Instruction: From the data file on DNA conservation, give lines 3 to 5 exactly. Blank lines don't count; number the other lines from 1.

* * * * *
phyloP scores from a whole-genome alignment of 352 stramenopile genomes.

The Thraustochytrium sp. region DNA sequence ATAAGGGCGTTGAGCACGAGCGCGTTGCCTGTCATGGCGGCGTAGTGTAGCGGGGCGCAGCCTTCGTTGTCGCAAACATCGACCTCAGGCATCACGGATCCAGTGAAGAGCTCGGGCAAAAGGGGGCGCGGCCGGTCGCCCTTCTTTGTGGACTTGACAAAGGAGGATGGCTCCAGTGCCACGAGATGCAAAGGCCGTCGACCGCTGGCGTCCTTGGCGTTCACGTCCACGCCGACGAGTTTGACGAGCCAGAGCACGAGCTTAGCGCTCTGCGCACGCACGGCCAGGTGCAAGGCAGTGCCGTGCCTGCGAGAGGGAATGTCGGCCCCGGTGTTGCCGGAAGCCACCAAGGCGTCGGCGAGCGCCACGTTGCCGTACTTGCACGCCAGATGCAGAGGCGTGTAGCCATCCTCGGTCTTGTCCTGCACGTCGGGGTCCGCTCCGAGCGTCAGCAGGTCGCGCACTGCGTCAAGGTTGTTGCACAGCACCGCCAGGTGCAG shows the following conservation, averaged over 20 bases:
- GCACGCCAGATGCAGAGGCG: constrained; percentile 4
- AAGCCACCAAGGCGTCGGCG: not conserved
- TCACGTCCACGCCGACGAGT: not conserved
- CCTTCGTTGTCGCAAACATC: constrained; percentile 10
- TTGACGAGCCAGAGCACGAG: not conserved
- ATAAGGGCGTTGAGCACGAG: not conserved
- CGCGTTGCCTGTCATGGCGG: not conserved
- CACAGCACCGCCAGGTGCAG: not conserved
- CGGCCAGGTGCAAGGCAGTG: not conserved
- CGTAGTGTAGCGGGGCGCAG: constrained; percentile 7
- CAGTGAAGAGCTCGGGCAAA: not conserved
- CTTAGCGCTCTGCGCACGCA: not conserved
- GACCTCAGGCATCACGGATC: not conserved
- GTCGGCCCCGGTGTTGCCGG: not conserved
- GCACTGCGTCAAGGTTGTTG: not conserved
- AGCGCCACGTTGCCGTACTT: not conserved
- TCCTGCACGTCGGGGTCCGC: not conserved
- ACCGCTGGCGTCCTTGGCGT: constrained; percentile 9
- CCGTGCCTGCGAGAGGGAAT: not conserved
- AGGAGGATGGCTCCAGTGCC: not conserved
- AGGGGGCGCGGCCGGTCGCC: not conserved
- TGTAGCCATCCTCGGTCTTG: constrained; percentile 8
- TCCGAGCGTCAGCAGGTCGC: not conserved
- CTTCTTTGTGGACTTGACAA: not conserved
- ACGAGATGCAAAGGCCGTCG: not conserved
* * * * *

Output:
- GCACGCCAGATGCAGAGGCG: constrained; percentile 4
- AAGCCACCAAGGCGTCGGCG: not conserved
- TCACGTCCACGCCGACGAGT: not conserved